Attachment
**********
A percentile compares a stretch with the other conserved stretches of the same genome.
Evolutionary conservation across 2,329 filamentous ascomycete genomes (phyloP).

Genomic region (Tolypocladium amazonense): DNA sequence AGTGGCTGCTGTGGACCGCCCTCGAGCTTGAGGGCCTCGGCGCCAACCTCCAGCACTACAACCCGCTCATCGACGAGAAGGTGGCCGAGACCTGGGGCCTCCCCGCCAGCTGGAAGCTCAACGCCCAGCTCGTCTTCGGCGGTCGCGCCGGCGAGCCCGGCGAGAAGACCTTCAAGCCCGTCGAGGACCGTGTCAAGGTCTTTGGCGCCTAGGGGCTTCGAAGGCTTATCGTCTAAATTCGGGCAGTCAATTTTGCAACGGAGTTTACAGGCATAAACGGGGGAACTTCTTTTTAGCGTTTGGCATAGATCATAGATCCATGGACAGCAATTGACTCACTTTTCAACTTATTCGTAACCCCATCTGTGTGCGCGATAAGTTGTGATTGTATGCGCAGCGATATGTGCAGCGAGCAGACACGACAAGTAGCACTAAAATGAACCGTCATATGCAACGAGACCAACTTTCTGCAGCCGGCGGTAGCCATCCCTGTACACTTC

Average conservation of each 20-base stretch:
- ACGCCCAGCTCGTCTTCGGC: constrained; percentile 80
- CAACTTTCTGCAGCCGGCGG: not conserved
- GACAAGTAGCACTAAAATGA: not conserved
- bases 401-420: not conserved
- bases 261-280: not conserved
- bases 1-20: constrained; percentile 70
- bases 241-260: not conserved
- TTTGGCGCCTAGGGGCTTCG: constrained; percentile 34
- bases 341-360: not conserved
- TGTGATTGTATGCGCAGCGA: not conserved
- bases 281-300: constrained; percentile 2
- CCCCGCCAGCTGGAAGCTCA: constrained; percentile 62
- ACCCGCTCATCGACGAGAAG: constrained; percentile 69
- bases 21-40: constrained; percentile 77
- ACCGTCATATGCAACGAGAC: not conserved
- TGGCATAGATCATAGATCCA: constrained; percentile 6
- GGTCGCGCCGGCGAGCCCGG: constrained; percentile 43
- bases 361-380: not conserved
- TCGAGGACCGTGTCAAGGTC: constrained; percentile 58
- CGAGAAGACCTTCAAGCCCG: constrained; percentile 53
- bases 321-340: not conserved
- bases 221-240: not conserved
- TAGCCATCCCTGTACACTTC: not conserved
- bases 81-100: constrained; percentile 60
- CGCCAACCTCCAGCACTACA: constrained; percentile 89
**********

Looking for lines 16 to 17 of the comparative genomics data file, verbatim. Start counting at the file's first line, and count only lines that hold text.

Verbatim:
- CCCCGCCAGCTGGAAGCTCA: constrained; percentile 62
- ACCCGCTCATCGACGAGAAG: constrained; percentile 69